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The People of the State of New York, Respondent v. Curtis Basile

April 22, 2013


Appeal from a judgment of the Criminal Court of the City of New York, Queens County (Ira H. Margulis, J.), rendered December 1, 2009.

People v Basile (Curtis)

Appellate Term, Second Department

Published by New York State Law Reporting Bureau pursuant to Judiciary Law § 431.

This opinion is uncorrected and subject to revision before publication in the printed Miscellaneous Reports.

Decided on April 22, 2013


The judgment convicted defendant, upon a jury verdict, of failing to provide proper sustenance to an animal.

ORDERED that the judgment of conviction is affirmed.

Defendant was charged with failing to provide proper sustenance to an animal (Agriculture and Markets Law § 353). At a jury trial, a special agent of the American Society for the Prevention of Cruelty to Animals (ASPCA) testified that he had responded to a residential location in Queens County to investigate a complaint regarding the possible abuse of a dog. Upon arriving at the location, the agent proceeded to the backyard, which was strewn with garbage, where he observed an obviously underfed and dirty, long-haired, mixed-breed dog that was tied to a fence with a four-foot lead. There was no food, water or shelter provided for this animal in the backyard. Defendant admitted to the agent that he was the owner of the dog. After a discussion regarding the condition of the dog and defendant's financial inability to care for the dog, defendant surrendered his dog to the agent. The dog was removed from this location and taken to ASPCA Bergh Memorial Animal Hospital, where he was presented to Dr. Robert Reisman, a veterinarian.

Dr. Reisman testified that he had examined the dog and determined that the dog was emaciated, flea infested, battling dehydration and had open sores on his ears from biting at flies. He added that the dog's skeletal structures were visually prominent because of the loss of fat and muscle. Dr. Reisman described the dog as being one step away from death. Over the next few weeks, as Dr. Reisman treated this dog, he concluded that the dog had been approximately 41% underweight when he had been brought in and that there was no evidence of any underlying medical condition responsible for the dog's emaciated condition. He stated that the dog was simply starved.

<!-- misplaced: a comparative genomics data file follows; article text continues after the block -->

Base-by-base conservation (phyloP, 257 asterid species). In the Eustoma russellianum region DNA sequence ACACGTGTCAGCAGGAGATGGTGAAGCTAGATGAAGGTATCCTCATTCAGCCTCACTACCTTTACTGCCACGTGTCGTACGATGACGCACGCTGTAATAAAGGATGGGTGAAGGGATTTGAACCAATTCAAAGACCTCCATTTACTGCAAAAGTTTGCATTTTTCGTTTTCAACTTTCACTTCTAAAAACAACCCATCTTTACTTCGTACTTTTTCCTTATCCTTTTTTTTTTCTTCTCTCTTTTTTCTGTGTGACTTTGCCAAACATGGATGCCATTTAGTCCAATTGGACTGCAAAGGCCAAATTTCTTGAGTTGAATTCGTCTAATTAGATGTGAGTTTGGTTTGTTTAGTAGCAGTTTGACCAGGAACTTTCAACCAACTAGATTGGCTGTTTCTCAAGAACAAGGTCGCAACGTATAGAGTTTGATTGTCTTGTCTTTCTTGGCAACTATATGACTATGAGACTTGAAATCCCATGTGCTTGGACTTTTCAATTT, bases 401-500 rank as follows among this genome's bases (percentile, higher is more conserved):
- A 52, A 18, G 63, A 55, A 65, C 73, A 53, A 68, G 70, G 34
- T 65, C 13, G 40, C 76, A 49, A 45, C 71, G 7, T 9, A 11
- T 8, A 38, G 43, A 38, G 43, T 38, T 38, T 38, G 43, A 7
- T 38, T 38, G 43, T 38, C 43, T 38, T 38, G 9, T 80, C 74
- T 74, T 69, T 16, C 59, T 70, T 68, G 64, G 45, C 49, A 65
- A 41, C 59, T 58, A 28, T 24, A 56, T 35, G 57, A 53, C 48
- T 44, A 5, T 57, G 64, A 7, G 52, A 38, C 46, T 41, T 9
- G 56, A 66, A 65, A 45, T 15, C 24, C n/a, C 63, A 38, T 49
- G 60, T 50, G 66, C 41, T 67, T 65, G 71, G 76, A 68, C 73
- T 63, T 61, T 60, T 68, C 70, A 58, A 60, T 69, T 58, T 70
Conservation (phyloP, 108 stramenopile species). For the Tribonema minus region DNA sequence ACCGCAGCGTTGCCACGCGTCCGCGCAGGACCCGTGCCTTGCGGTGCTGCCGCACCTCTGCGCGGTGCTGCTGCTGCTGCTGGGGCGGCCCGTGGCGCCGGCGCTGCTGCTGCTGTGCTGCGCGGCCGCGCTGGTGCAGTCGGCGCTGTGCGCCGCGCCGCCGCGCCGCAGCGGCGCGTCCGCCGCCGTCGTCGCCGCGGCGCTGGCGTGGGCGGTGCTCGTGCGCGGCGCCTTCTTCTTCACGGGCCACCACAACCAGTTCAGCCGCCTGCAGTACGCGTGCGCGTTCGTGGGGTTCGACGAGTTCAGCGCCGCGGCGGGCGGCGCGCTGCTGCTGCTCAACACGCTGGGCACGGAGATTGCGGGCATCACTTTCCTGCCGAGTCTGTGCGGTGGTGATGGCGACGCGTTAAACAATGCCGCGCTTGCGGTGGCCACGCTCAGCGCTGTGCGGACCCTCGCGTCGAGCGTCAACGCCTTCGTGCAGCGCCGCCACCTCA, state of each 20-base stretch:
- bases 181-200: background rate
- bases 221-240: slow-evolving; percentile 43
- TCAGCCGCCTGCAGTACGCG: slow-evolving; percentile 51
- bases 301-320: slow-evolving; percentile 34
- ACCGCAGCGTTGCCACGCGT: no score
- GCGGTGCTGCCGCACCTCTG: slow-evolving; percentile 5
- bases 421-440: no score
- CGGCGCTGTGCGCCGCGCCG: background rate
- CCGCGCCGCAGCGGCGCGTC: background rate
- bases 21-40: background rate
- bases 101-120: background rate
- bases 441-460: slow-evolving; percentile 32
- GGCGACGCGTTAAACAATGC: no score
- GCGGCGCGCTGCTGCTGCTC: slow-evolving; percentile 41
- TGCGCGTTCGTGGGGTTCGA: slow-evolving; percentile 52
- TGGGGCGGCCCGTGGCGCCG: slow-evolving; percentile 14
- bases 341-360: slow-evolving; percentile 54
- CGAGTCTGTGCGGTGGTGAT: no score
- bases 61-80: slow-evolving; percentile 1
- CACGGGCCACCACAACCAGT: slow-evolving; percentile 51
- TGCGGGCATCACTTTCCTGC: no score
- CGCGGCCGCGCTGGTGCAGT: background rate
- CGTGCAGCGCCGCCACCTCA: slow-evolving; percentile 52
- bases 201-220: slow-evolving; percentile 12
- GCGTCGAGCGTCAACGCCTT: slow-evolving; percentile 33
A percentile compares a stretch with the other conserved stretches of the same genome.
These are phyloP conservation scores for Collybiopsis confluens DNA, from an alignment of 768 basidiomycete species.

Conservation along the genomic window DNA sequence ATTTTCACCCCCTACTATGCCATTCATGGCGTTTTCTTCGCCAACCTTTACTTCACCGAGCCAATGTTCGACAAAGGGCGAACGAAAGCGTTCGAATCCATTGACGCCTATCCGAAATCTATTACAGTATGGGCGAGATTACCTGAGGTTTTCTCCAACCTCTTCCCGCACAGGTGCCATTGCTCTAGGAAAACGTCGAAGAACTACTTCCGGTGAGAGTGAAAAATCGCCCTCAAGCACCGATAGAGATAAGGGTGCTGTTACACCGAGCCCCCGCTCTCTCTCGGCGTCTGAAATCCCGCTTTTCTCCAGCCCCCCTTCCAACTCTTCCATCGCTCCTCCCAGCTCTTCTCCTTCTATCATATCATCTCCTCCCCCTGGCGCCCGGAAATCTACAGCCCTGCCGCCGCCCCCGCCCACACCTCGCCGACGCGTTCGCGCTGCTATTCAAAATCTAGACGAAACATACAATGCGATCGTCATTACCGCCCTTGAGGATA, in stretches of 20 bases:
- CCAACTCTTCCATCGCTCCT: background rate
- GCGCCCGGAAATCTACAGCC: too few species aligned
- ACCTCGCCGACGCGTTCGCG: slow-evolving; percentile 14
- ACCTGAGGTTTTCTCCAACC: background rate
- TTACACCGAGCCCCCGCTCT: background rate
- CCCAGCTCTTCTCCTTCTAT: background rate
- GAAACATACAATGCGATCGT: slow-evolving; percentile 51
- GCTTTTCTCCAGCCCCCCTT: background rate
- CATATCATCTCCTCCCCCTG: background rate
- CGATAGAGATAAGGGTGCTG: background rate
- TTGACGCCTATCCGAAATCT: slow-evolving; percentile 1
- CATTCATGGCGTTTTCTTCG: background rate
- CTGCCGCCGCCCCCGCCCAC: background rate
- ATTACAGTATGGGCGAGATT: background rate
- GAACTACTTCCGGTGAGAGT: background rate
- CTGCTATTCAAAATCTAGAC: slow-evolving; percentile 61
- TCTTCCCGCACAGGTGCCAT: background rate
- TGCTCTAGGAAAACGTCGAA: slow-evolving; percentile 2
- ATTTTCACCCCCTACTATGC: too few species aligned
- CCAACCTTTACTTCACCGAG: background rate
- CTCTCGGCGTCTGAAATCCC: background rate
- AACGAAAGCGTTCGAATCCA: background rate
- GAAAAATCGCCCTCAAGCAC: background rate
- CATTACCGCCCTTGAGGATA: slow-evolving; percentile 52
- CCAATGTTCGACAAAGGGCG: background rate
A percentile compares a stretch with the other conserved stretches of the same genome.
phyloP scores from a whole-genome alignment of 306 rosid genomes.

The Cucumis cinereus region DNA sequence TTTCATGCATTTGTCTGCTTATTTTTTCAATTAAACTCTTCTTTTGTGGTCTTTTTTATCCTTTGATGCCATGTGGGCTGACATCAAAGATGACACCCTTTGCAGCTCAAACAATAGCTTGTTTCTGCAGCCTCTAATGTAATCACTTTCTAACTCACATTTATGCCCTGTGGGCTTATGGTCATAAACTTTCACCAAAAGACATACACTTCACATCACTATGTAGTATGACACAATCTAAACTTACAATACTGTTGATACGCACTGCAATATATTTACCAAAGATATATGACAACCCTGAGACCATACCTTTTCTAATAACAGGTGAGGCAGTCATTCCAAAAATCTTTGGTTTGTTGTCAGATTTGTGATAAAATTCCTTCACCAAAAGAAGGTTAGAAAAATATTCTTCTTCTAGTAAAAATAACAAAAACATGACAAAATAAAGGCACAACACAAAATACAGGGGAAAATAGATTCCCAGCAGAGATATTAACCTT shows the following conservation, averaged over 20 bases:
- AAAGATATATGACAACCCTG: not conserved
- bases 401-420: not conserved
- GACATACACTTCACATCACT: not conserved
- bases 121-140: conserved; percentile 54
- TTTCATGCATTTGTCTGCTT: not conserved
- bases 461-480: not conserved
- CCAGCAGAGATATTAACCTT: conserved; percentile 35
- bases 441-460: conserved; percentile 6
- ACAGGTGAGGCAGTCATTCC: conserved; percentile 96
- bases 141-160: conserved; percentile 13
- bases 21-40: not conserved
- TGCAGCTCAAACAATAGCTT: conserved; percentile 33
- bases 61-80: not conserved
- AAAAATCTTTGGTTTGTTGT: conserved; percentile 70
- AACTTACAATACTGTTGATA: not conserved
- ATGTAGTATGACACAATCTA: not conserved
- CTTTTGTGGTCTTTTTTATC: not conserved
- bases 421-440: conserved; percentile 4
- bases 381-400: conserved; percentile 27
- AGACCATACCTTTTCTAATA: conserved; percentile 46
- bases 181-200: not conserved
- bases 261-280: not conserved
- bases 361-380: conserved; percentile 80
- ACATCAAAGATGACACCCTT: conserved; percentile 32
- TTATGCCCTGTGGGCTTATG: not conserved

Defendant testified that he was financially unable to provide for the dog, as dog food and veterinary care were too expensive for him.

Following the trial, the jury found defendant guilty. On appeal, defendant's sole contention is that the People had the burden to, but failed to, establish that he had possessed the mens rea to starve the dog. Defendant asserts that he simply could not afford to care for the animal.

Section 353 of the Agriculture and Markets Law, "Overdriving, torturing and injuring animals; failure to provide proper sustenance," states as follows: "A person who overdrives, overloads, tortures or cruelly beats or unjustifiably injures, maims, mutilates or kills any animal, whether wild or tame, and whether belonging to himself or to another, or deprives any animal of necessary sustenance, food or drink, or neglects or refuses to furnish it such sustenance or drink, or causes, procures or permits any animal to be overdriven, overloaded, tortured, cruelly beaten, or unjustifiably injured, maimed, mutilated or killed, or to be deprived of necessary food or drink, or who wilfully sets on foot, instigates, engages in, or in any way furthers any act of cruelty to any animal, or any act tending to produce such cruelty, is guilty of a misdemeanor, punishable by imprisonment for not more than one year, or by a fine of not more than one thousand dollars, or by both."

A review of this section, insofar as it relates to the charge of failing to provide proper sustenance to an animal, reveals that for a person to be guilty of a violation thereof, there is no requirement that a person have a culpable mental state. Moreover, section 43 of the Agriculture and Markets Law provides, in pertinent part, that "[t]he intent of any person doing or omitting to do any . . . act is immaterial in any prosecution for a violation of the provisions of this chapter." We note that, contrary to defendant's contention that the People must establish that he acted "unjustifiably," we do not read the word "unjustifiably" ...

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